On 21st July 1997 Wacky Wet World was launched onto the unsuspecting World Wide Web as a satirical website about proposed Internet censorship. Back then adult websites had to display a big warning sign on their front page to stop people unwittingly seeing something they shouldn't.
Being law abiding webmasters we put a sign up to warn visitors of the photos on this site. The search engines went completely ape about the keywords in this message. See below.
The Communications Decency Act of 1996 (CDA) was an attempt by the United States Congress to regulate adult material on the Internet. In 1997, in the landmark cyberlaw case of Reno v. ACLU, the United States Supreme Court removed the anti-indecency provisions of the Act.
What remained was for the most part Section 230 of the act which has been interpreted to say that operators of Internet services are not to be construed as publishers, and thus not legally liable for the words of third parties who use their services.
The keywords in the warning label pushed us high up in the search engine ranking and we soon saw over 100,000 unique visitors a month. Amazing! It was a deluge. We didn't expect that.
Our ISP gave us free hosting in return for being allowed to test new technologies. We got the forums that we still have today, way ahead of the times. Wacky Wet World was one of the first social media platforms where people could meet, make friends, and swap wet ideas.
We got many emails from people who thought they were the only one into wet clothes. It was a great relief to them that there were others into this wet trend sport.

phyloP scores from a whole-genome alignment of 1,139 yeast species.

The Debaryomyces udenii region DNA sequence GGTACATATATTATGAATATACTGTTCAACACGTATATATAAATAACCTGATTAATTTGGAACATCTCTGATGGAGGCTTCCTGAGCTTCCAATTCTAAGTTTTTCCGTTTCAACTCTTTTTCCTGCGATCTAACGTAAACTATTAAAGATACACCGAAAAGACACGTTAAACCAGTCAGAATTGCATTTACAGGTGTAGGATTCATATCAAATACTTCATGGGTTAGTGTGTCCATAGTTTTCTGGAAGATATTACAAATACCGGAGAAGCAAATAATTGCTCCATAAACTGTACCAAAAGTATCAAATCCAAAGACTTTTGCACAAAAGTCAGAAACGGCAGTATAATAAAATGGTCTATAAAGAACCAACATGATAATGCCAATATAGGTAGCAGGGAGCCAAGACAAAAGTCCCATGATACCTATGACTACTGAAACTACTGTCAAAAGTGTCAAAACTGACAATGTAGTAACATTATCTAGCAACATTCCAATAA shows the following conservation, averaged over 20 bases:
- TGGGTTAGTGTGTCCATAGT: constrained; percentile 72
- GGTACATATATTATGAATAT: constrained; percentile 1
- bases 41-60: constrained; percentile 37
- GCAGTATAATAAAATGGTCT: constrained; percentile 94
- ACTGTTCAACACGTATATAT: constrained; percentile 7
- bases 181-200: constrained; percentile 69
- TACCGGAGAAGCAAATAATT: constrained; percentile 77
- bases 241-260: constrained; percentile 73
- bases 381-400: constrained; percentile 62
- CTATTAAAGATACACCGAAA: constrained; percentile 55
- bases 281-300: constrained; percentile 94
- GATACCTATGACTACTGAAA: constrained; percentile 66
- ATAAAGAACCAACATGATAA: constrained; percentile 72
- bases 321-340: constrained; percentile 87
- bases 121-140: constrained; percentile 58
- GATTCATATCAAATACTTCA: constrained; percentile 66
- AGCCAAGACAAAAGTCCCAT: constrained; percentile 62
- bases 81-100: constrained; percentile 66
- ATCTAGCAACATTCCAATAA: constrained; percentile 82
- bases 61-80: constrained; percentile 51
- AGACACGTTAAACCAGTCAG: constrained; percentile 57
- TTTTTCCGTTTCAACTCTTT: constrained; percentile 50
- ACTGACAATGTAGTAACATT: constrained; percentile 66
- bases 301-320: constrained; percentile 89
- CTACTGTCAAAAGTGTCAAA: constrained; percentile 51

In America and Canada readers organised themselves into local chapters to go swimming or just get wet together. The highlight was in 1999 when we had our first international meeting in Key West, Florida.
In 2005 we registered with Google Adwords to raise some funds for our further expansion.
That worked alright for a while as we also had adverts in the forums.
Then Google decided not advertise with us.
They said our content was too diverse to focus the adverts, mainly due to what readers were talking about in the forums.
What ads would you show on a story about someone swimming in jeans and hoodie, or relaxing fully clothed in the bath tub?
The ad ban and ever increasing content triggered our expansion into several wetsites (see links below). We could still run ads on the editorial of those wetsites, just not on Wacky Wet World. It was more predictable for them.
2008 was a difficult year for us. Several big organisations saw our expansion as a threat to their business. Even a charity got stroppy with us. However, the legal team of our ISP blasted them out of the water so we could continue.
Today we have over 200 pages of editorial on this wetsite. We even inspired an aquatic lifesaving charity to get started in Hong Kong in 2009 (freelifesavers.com), now operating worldwide.